Whistle’s new activity tracker, Health, aims to help dog owners eliminate a lot of mystery when it comes to caring for their pet, without their buying a costly device with features they may not need. Health will track licking, scratching, eating, drinking and sleeping to monitor your dog’s overall well-being while attached to their collar.
Much like the activity trackers humans wear to get a little bit of insight into their daily movements, the Health tracker will give a more visual peek into how your dog spends their day. While I wouldn’t rely on its data as 100 perfect accurate, it looked pretty close to me during my time testing the device. It’s great for putting numbers against your gut feeling of how your dog is doing.
This isn’t Whistle’s first activity tracker. It is the company’s first one without GPS, and it’s well under $100. Some people just don’t need to locate their dog, because they’re always with them. In that case, Whistle Health retails for about $45 and drops the yearly subscription cost to $60. It’s a (mostly) economical way of getting your dog to talk to you about their day.
- Multiple weeks of battery life
- Seemingly accurate data for several areas of interest
- The device requires a subscription
- Uses Micro-USB for charging
Buy at Whistle.
Tracking a Dog’s Activity?
The five main items the Whistle Health tracks are: licking, scratching, sleeping, eating and drinking. There’s an overall wellness score that combines all those factors for a glanceable data point. The Whistle mobile app will also show a timeline of your dog’s day with periods of resting and activity highlighted.
I found all of those metrics interesting and worthwhile to know. I tried to directly compare what I saw our dog doing versus what the app was telling me. Over several weeks the data seemed to match up.
The only area of concern for our dog that Health had alerted me to had been scratching, which registered as above average. It was certainly reassuring to know his eating and drinking fell within a healthy average for dogs of his kind and size. It was also helpful to know he was getting a good amount of activity time throughout the day.
Of course, this tracker can only go so far in helping with a dog’s health. It wouldn’t have been able to help us narrow down that a specific chew treat didn’t sit well with our puppy. We simply needed to assess potential causes ourselves.
Whistle Subscription Fee
The one caveat about the low price of Health is that it, like other Whistle products, requires an ongoing subscription. The yearly cost is a little disappointing because the tracking hardware doesn’t feel like it requires a lot of on-going support to operate.
To help soften the blow of its recurring subscription fee, the plan includes the ability to chat with a veterinarian—at least for a limited time. I tried speaking with a vet about what to do with a puppy starting to mark its territory in a house. The person on the other side asked some basic follow-up questions before providing some useful information. After the chat ended, a follow-up article on the topic was sent, along with a transcript of the interaction.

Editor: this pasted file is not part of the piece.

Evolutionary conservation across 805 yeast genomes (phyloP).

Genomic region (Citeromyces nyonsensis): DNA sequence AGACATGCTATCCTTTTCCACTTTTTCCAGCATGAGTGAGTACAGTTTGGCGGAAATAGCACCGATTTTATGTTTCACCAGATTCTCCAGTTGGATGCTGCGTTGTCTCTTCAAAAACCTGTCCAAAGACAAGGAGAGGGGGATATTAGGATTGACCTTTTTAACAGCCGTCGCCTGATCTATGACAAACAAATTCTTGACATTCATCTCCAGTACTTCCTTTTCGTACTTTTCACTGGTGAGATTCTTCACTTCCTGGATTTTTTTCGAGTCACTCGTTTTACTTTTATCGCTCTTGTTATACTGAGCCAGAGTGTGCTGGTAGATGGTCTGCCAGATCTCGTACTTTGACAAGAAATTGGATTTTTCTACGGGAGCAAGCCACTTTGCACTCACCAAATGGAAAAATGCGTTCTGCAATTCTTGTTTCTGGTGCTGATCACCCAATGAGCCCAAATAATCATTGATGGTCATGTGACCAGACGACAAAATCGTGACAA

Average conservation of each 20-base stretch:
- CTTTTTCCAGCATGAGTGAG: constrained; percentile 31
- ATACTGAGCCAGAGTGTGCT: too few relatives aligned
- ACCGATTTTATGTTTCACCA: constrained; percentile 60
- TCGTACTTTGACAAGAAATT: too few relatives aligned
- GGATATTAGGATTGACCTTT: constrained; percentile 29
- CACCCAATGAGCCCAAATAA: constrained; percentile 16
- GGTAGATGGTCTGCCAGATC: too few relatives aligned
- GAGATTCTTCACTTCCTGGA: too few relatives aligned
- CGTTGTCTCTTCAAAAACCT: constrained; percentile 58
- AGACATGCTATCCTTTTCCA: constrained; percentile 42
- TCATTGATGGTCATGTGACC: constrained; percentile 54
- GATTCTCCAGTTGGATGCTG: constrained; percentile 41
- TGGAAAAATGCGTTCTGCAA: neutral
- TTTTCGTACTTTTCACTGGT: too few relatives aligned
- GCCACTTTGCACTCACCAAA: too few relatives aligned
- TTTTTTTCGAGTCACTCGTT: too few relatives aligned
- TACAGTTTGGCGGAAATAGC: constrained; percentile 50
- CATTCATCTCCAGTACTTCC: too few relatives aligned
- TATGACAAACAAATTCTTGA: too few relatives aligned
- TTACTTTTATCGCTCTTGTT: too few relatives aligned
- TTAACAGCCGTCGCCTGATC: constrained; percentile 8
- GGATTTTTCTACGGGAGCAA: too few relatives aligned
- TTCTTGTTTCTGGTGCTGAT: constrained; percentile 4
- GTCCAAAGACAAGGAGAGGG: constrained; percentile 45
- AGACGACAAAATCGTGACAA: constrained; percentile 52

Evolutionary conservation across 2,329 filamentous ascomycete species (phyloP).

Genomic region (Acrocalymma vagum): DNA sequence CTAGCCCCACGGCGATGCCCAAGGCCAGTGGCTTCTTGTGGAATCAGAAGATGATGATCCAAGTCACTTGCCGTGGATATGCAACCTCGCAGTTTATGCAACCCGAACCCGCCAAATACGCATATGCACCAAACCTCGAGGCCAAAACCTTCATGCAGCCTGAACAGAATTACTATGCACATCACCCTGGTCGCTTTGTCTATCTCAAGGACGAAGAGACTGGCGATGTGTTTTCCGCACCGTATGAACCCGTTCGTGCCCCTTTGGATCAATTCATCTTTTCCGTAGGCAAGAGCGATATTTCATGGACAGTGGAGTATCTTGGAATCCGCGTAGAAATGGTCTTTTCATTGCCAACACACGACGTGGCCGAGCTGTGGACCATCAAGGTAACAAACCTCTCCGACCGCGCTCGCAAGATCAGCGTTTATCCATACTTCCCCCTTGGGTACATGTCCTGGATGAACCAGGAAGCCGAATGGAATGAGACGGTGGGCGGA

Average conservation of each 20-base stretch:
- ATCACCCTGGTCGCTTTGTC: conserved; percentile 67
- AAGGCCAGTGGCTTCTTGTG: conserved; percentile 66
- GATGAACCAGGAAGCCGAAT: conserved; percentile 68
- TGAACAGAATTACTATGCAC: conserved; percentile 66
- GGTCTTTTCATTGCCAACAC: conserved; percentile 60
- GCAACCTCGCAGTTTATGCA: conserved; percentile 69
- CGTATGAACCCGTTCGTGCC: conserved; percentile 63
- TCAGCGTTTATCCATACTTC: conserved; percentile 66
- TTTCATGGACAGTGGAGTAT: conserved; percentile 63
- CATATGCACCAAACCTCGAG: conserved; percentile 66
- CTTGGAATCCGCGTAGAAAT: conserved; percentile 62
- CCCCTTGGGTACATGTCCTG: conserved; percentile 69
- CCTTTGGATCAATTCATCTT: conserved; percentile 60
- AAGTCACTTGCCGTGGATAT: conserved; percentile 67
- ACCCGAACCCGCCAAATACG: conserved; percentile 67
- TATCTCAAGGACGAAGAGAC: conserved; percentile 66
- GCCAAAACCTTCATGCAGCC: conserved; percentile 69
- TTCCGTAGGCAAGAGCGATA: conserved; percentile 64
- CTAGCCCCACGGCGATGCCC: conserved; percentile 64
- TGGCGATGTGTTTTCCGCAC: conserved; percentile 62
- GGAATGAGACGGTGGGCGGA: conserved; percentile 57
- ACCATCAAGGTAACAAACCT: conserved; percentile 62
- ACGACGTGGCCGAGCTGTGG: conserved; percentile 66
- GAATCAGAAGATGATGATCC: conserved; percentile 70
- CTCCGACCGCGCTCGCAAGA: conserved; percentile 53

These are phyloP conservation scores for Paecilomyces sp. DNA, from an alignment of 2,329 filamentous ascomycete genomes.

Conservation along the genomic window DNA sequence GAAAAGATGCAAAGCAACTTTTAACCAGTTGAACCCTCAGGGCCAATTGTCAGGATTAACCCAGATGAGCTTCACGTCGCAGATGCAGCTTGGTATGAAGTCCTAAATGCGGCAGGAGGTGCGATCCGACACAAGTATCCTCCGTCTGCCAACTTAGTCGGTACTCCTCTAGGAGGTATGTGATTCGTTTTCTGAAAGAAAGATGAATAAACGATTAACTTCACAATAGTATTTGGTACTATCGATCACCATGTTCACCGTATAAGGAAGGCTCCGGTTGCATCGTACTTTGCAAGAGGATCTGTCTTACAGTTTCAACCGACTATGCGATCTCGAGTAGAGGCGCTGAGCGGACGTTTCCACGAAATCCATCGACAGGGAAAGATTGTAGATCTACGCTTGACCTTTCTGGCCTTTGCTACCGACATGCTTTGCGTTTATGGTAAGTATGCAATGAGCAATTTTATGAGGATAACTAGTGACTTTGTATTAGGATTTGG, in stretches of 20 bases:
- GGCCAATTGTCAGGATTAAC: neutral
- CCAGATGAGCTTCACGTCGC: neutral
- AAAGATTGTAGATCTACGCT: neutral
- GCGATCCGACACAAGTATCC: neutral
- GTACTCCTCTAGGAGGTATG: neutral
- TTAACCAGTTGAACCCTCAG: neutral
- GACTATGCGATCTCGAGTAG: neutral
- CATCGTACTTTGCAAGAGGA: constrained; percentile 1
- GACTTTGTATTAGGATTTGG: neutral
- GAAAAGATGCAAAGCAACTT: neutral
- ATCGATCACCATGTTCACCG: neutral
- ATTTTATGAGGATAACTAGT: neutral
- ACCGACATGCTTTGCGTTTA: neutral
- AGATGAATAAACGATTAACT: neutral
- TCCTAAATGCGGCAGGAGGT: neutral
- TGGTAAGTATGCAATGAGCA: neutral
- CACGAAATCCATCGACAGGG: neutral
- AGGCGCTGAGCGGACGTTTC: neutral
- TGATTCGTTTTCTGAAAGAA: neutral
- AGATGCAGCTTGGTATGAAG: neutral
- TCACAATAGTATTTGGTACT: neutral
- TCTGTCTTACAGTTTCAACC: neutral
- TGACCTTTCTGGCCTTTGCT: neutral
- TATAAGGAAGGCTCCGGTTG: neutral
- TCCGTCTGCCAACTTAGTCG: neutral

The vet support option was helpful, but I don’t find myself thinking about using it often. If you’re constantly doing Google searches for concerns about your dog, having this feature available might be an appreciable asset.
Battery Life and Bluetooth Connection
Battery life is advertised as 20 days, though Whistle recommends charging it about once a week. Charging the device is probably the most annoying thing about it. It’s easy enough to do, but it uses an increasingly outdated Micro-USB port, so you’ll need to keep tabs on the cable it comes with. (Depending on a dog’s playful mood, too, getting it on and off the collar can become a wrestling match.)
Data syncing happens each time you open the Whistle app and are within a few feet of the tracker. It takes about a week for the Whistle app to get a baseline of your dog’s stats. But, even after a week, I noticed some delays in the syncing process. Often it would be a day or two behind, despite being close to the tracker and keeping the app open. Even when an area like eating or sleeping would say no data had been collected, the stats would always appear at some point, just never in a noticeable pattern.
If you’re monitoring this data closely and using it for a specific purpose, any syncing delays will make the Health product less practical. If, however, you’re using it more passively to check the data every once in a while, or letting it alert you of a problem, then its syncing patterns might not be a concern.
Should You Buy Whistle Health?
I love the idea of having some basic data about my dog’s days. It’s a subtle way of letting your dog tell you how they’re doing. I can see when his bowl is empty and that he ate his food, but seeing how much he’s drinking, licking or sleeping is harder to get a gauge on. This product helps with that.
Of course, the thing I love most is that Whistle Health doesn’t cost a fortune. A retail price of under $50 feels reasonable for the type of information it provides. The caveat is the ongoing subscription fee. If that doesn’t bother your budget, then I think Whistle Health is a neat way to keep tabs on your four-legged friend.
Buy at Whistle for $44.95.
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